To me, the pertinent question here is: “What seed is it that we sow?” “What seed is it that we bury … to die … so that it will emerge in a new form … as God determines?” I believe that seed to be buried is our life … the life we now live in our body. And this brings to mind what Jesus taught:
Matthew 16:24-26 (NIV) (See also Mark 8:34-36; Luke 9:23-25)
24 Then Jesus said to His disciples, “Whoever wants to be my disciple must deny themselves and take up their cross and follow me. 25 For whoever wants to save their life will lose it, but whoever loses their life for me will find it. 26 What good will it be for someone to gain the whole world, yet forfeit their soul? Or what can anyone give in exchange for their soul?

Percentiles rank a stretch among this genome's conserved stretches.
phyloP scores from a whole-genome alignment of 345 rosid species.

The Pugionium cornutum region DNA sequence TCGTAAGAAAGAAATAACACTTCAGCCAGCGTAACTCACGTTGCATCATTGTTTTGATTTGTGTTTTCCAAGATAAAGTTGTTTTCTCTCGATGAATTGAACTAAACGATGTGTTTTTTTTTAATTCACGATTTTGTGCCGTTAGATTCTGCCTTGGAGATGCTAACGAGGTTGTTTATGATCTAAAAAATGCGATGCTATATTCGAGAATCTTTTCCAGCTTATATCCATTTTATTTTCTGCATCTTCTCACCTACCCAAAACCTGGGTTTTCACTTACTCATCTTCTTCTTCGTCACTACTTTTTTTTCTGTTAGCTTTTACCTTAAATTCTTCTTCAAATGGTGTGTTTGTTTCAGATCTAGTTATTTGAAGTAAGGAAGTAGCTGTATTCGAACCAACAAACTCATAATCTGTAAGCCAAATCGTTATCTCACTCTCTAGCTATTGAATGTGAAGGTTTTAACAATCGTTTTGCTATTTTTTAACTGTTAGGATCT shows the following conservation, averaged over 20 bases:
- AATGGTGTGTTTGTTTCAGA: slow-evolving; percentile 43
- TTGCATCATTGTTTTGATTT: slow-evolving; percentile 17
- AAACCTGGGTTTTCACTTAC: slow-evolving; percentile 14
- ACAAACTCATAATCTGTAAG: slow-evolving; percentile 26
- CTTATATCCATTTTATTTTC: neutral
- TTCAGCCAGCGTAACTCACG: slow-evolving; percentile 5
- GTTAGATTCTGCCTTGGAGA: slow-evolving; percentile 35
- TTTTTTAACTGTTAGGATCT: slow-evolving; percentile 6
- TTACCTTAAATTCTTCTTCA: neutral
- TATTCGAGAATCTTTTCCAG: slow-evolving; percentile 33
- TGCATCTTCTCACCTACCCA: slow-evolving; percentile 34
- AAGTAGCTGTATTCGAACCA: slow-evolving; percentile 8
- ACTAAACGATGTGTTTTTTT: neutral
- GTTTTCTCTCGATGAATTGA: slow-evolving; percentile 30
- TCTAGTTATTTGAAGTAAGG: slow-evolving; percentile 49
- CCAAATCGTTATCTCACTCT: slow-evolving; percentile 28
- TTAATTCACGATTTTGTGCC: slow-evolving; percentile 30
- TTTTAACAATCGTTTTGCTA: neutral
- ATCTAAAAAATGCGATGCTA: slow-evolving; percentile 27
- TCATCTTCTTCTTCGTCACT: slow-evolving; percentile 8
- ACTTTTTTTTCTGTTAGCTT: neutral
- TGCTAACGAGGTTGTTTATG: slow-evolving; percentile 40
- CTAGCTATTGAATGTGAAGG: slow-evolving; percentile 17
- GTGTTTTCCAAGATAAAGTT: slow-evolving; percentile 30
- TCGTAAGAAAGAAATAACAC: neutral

It is clear that we are to die to our sinful nature; and I believe this is the seed we sow! Our former life (our natural life) is to be buried with Christ Jesus through baptism into death in order that we too may live a new life … a resurrected life now (our spiritual life). Just as Christ Jesus was raised from the dead after His crucifixion, so we are raised to new life … a new creation … that does not bear the image of what was sown; rather, it bears the image that God has determined. Yes, He conforms us to the image of His Son! (Cf. Romans 8:29)
Romans 6:1-11 (NIV)